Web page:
To most watchers, “Farmer” undoubtedly feels more like a public service announcement for the agriculture industry than a truck commercial. Rams were subtly included in several of the images, but are so overwhelmed by the striking iconography of rural America that the ad positioned Dodge as an awkward third-wheel on a date between the FFA and NFL fandom.
“Farmer” was designed to juxtapose the omnipresence of Dodge within the proud farming class. The ad is a boon for the agriculture industry and the Future Farmers of America. It’s just unclear how many trucks the commercial is going to sell. What should make the Dodge ad so compelling to upstart businesses is not only that the FFA wooed a major brand to forfeit its Super Bowl moment, but that almost everyone was happy about it. The emotional pull viewers felt toward the farming industry and the simplicity with which the spot was created should be a weathervane to other industries hoping to publicize or monetize their services.
“Farmer” ranked third among Super Bowl commercials in USA Today’s Ad Meter. Forbes raved, Slate called it the night’s “most striking Super Bowl ad,” and The Wall Street Journal referred to it as the “great American Super Bowl commercial.”
Ever notice that publications like the Chicago Tribune, Chicago Sun-Times, Crain’s Chicago Business or The Wall Street Journal all seem to follow their own rules when it comes to language?
Of course, that’s because they do. Along with the rest of the publishing world, these four newspapers all adhere to slightly different language guidelines that spell out whether the appropriate usage is “champing at the bit” or “chomping at the bit”; “healthcare” or “health care”; or “ballgown or “ball gown.”
This linguistic minutia may seem insignificant in isolation. But taken together with thousands of other language rules assembled into thick “style manuals,” these volumes not only make a publication’s copy consistent, but they convey and protect its distinctive voice, values and brand identity. (more…)
As a small business owner, you’re responsible for managing all aspects of your business – from overseeing operations to making sure the lights stay on. With so much to juggle, how can you prioritize a marketing plan?
If you don’t have a plan in place, now is a good time to start. If you don’t have time to implement a strategy on your own, an experienced marketer can help design and implement a marketing plan to suit your business.
A marketing plan is a blueprint for your entire business strategy. It should define your company, your customers, the products and services you provide, market trends, competitors, objectives and strategies, budget and timeframe, and metrics with which to measure your success.
The creation of any good marketing plan should begin by listing achievable goals for your company. These goals can be sales, promotions, new business or increased traffic to your website. Next, assign specific tasks that will help you realize each of your goals. Start with the most urgent goals and action items.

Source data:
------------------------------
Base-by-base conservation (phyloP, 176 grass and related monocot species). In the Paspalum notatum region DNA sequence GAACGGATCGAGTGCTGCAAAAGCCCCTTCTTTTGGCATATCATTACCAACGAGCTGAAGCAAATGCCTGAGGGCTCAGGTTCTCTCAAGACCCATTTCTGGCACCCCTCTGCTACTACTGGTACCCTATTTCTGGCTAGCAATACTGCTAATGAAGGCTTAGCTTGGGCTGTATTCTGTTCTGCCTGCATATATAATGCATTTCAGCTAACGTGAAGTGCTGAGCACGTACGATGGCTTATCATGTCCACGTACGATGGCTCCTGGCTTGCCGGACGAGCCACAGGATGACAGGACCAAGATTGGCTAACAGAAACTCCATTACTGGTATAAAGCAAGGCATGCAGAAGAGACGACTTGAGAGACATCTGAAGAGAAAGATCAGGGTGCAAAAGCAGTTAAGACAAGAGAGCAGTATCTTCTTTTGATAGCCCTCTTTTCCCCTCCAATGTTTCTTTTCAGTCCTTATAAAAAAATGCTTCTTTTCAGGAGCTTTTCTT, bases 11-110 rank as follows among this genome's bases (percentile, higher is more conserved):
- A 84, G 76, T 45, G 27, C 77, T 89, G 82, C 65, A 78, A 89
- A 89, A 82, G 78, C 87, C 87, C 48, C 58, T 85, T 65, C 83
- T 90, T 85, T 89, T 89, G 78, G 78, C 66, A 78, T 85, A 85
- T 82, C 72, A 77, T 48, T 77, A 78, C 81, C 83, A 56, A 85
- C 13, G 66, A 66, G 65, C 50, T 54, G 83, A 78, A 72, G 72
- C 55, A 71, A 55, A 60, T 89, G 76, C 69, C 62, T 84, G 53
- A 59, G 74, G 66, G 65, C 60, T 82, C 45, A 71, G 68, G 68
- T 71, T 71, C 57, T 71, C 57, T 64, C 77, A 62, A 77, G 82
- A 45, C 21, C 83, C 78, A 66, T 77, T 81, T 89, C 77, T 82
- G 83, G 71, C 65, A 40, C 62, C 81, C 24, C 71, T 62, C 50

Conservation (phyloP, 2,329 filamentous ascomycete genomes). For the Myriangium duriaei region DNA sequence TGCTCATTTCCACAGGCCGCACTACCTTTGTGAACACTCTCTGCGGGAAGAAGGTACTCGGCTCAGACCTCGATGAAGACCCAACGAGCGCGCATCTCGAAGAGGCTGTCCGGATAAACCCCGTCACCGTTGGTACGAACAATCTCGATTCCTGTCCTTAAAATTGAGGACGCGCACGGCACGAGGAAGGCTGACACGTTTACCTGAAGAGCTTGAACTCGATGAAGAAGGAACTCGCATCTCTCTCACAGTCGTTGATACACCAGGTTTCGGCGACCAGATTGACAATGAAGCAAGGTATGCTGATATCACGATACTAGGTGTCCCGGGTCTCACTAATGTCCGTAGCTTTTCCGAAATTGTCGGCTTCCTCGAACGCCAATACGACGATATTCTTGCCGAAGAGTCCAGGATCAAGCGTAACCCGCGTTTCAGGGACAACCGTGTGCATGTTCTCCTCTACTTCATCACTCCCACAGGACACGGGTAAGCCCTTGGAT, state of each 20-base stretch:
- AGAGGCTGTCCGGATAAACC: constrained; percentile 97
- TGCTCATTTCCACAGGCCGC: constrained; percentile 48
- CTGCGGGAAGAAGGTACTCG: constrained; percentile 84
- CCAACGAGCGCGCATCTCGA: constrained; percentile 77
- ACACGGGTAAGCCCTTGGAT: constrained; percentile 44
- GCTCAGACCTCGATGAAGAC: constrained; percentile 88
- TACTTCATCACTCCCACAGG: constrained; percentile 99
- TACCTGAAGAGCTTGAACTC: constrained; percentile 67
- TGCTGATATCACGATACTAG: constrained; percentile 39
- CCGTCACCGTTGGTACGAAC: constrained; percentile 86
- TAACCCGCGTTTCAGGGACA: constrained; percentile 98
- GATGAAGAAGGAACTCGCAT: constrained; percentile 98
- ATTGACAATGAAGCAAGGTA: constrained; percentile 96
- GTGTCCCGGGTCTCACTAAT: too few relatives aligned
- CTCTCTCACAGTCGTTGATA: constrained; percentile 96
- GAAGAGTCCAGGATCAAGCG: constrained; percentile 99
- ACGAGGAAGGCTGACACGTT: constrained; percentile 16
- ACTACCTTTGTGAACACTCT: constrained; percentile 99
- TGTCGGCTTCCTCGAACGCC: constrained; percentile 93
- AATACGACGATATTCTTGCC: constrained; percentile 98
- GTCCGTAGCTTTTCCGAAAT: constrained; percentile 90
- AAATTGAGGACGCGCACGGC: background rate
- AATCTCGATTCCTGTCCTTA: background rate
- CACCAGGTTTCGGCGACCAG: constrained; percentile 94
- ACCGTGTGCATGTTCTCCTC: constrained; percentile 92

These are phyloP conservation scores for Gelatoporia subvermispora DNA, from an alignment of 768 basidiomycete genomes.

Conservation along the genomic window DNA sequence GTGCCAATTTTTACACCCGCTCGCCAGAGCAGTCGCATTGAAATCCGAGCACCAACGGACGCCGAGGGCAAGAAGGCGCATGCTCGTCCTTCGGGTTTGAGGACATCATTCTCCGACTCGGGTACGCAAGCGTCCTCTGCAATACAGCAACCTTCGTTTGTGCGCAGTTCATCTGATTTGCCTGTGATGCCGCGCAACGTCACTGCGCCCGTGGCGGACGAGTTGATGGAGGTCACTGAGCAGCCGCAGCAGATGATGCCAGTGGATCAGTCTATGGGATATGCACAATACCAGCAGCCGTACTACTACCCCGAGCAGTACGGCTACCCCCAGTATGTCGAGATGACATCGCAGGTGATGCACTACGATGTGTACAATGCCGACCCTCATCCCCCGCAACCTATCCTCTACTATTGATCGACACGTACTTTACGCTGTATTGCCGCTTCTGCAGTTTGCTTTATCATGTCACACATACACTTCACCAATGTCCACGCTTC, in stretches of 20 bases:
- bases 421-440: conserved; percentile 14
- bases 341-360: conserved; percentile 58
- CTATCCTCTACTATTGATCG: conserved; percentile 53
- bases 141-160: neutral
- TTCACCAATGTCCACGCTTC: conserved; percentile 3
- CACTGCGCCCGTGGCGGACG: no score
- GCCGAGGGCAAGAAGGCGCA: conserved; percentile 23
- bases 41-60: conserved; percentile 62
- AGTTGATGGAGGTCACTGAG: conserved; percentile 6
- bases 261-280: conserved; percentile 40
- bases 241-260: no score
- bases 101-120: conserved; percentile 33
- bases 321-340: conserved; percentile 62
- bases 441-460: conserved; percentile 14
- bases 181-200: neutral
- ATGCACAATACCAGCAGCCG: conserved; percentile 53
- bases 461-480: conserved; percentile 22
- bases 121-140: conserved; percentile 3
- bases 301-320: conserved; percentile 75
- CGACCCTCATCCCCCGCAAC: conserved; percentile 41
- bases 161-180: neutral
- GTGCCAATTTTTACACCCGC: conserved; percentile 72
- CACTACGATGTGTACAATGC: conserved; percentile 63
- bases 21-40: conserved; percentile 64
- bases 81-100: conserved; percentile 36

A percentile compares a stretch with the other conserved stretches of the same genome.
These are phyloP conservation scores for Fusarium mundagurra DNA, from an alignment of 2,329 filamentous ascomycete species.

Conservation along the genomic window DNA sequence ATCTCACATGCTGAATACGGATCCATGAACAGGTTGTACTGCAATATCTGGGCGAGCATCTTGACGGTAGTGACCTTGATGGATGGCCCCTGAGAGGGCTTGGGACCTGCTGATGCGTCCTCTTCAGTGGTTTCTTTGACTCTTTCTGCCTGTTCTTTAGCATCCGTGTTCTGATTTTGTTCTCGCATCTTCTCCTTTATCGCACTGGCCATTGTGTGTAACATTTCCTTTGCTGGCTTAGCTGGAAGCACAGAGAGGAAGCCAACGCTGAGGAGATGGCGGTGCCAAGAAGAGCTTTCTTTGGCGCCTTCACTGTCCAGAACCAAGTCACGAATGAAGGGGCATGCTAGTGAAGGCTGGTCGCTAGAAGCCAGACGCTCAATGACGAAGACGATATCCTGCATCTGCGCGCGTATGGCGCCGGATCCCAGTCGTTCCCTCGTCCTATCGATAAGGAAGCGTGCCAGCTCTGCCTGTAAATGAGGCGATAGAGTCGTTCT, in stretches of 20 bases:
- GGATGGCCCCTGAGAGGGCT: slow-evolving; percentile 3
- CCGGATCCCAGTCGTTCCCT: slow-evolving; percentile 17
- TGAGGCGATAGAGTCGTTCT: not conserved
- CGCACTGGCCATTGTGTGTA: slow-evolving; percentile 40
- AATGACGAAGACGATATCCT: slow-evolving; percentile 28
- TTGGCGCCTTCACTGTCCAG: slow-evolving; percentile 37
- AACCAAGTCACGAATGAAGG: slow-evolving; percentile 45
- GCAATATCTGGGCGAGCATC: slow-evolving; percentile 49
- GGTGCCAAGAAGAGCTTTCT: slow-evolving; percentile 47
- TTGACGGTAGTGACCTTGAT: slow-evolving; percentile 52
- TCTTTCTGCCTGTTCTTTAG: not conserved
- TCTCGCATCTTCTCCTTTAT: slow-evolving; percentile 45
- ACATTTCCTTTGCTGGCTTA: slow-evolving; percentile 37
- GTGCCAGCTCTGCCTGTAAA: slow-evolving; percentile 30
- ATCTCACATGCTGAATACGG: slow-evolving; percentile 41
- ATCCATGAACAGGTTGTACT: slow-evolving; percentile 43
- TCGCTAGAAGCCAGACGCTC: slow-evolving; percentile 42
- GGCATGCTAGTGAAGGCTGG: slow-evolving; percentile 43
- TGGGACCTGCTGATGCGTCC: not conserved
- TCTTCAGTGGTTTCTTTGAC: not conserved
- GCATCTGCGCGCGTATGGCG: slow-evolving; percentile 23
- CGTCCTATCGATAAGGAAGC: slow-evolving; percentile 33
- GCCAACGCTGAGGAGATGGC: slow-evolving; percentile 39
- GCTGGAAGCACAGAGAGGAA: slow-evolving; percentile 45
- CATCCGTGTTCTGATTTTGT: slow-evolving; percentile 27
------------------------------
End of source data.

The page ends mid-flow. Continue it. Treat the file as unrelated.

Next, create a timeline. Create workable deadlines and compile these dates on a shareable chart. Allow time for planning, developing, and publishing your materials – this will help you stay organized and keep track of projects.
Quick tips for beginners:
Define your product and services. Highlight the features and benefits that differentiate your product. What value does it give customers? What’s special about the service or product you provide? This information should inform your marketing strategy.
Identify your targeted customers. Create a profile of your ideal customers – demographics, lifestyle, etc. Who needs your products?
List your goals and objectives. Include quantitative and qualitative goals. Quantitative goals focus on reachable numbers and timeframes. Qualitative goals create descriptions for value and product image or perception. What are you going to do and when will it get done?
Want more tips for creating a marketing plan? Let us know in the comments below.
What’s an infographic? A very valuable marketing tool, if wielded properly.
An infographic displays a high volume of data or information visually to explain a message quickly and clearly. Many companies are using infographics for advertisements, signs, maps, case studies, technical writing and sales. And why not? They’re easy to read, visually compelling and convey a large amount of information in a memorable way. (more…)
I have a confession to make: I can’t stop using Pinterest. Since I signed up, I barely go on Facebook anymore. Instead, I spend hours filling my pinboards with photos of cute dresses, Crock-Pot® recipes and kitchen cabinets made from reclaimed wood. It’s become an obsession.
According to recent stats, my Pinterest addiction is totally normal. The startup hit the 10 million user mark faster than any social media site in history, digital business analytics source comScore reports, and is rapidly approaching 20 million users. (more…)
Just because you build it, doesn’t mean they’ll come. New websites don’t promote themselves – people do. If you’re not getting the kind of traffic you expected, you’re probably not marketing the new site, or you’re relying on Uncle Henry to spread the word.
Big mistake. Killer landing pages, blogs with bells and whistles and fresh content don’t do any good if no one knows about your new site. (more…)
For months, the Facebook team has been holding a virtual sword of Damocles over the heads of users who obstinately refuse to transition to the new Timeline layout. Though March 30 was touted as D-Day for the full-blown Timeline conversion, many users still haven’t taken the plunge. Once you’ve opted in, there’s no turning back.